See also: shoe-horn
- (verb) shoe-horn
- A tool used to assist putting the foot into a shoe by sliding the heel in.
- (derogatory) Anything by which a transaction is facilitated; a medium.
- (Can we find and add a quotation of Spectator to this entry?)
- (obsolete) Anything which draws on or allures; an inducement.
- (Can we find and add a quotation of Beaumont and Fletcher to this entry?)
tool used to assist the foot
- (literally) To use a shoehorn.
- (transitive, figuratively) To force (something) into (a tight space); to squeeze (something) into (a schedule, etc); to exert great effort to insert or include (something); to include (something) despite potent reasons not to.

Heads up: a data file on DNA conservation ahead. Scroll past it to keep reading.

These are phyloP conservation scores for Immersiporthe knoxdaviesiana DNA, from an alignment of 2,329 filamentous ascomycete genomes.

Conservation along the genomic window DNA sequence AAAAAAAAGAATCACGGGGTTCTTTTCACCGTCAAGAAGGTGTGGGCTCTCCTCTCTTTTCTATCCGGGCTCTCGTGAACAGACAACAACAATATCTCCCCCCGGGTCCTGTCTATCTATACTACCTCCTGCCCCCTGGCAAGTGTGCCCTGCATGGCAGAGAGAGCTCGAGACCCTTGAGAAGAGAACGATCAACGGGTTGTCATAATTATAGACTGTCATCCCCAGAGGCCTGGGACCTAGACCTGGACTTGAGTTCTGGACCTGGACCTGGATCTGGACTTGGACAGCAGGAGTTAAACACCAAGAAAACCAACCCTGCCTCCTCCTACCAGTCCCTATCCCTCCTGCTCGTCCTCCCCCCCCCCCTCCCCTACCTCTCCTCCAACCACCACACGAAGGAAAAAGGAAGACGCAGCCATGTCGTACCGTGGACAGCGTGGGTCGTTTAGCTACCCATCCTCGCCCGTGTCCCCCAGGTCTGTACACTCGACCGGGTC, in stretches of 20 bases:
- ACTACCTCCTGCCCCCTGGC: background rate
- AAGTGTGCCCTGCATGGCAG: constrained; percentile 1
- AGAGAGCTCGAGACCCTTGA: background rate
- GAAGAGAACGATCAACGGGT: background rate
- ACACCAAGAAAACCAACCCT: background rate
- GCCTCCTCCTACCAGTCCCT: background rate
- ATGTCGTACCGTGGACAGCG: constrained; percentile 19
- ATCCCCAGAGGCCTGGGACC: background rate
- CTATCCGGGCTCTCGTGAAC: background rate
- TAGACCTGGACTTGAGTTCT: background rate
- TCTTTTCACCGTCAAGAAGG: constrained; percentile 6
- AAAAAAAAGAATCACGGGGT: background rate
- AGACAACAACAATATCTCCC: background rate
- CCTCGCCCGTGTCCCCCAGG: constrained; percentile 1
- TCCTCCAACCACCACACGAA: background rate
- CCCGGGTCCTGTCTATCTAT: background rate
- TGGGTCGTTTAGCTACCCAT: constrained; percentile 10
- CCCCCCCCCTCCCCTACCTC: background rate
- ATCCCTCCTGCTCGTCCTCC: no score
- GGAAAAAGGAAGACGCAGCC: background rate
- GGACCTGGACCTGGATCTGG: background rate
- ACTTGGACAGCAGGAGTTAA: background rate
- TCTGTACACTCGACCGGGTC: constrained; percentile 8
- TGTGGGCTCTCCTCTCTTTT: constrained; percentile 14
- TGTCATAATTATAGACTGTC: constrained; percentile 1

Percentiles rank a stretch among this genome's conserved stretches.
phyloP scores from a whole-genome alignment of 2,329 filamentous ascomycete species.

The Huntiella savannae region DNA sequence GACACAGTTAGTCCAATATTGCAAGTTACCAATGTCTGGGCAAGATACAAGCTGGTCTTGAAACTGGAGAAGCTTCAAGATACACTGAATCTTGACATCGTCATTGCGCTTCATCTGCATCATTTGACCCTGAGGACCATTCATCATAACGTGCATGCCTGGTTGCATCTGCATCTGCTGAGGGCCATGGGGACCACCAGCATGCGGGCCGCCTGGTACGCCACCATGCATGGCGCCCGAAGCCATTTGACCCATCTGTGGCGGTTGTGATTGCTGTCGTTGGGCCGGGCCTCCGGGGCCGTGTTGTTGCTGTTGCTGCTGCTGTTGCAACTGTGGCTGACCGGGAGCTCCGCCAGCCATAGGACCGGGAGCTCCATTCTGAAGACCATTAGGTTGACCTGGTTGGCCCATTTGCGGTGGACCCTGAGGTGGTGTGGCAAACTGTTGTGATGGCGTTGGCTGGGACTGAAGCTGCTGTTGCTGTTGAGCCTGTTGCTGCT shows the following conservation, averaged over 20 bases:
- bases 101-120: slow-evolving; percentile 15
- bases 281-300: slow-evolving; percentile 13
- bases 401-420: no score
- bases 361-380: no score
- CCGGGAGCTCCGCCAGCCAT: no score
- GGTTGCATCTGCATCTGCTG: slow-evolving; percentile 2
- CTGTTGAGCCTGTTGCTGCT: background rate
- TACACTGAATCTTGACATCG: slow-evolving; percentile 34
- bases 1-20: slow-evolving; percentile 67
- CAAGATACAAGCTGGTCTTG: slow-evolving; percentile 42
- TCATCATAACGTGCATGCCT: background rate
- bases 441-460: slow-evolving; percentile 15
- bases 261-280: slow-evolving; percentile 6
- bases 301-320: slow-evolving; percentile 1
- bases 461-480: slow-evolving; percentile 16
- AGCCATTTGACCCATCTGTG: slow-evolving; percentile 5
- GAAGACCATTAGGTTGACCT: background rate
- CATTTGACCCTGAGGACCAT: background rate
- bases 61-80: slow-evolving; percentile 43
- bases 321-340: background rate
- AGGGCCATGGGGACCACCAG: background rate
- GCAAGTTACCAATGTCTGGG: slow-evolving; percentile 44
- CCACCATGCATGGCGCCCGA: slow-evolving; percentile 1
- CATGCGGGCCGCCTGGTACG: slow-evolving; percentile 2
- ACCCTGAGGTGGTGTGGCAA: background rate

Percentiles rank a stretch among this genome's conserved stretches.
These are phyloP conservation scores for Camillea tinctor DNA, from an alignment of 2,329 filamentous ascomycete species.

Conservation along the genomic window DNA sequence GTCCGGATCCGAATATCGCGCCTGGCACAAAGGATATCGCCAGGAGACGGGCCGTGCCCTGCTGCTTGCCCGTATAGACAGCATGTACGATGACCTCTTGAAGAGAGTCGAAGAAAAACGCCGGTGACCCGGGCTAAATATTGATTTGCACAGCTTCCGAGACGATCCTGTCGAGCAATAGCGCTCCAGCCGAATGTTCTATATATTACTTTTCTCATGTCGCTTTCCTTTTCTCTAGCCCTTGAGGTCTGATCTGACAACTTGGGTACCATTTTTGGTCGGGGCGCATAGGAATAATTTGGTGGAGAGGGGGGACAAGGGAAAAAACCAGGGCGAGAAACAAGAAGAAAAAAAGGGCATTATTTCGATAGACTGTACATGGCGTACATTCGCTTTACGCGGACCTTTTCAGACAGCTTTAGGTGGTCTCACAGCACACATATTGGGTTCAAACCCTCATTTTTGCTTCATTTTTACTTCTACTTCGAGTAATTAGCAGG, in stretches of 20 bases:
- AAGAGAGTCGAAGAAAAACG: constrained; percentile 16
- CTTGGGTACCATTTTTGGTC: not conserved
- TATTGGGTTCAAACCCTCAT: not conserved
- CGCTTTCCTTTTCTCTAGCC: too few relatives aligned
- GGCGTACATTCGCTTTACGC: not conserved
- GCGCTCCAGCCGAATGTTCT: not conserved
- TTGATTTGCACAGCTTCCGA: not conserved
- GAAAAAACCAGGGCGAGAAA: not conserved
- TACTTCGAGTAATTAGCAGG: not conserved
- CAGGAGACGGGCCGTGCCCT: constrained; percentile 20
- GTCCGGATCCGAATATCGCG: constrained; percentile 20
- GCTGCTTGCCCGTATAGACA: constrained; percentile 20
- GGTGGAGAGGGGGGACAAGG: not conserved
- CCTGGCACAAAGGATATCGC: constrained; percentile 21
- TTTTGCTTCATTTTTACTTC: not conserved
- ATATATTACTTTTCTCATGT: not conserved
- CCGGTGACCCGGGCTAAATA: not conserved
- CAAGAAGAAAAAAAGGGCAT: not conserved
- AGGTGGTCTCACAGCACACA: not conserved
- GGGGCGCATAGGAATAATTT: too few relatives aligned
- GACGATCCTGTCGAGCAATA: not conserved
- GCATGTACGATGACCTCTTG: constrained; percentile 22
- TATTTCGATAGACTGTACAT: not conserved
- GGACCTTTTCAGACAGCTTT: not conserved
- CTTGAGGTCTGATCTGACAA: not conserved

- I shoehorned his dozen burgeoning bags into the backseat of my tiny car, and off we went.
- His staff want to shoehorn an extra stop into his already packed campaigning schedule.
- 2012, The Economist, Oct 13th 2012 issue, Italian politics: Who will be Italy’s next prime minister?
- A member of Mr Monti’s government admitted that, barring a hung parliament, it was impossible for the moment to see how Mr Monti could be shoehorned into politics after next spring.
to use a shoehorn
to exert great effort to insert or include something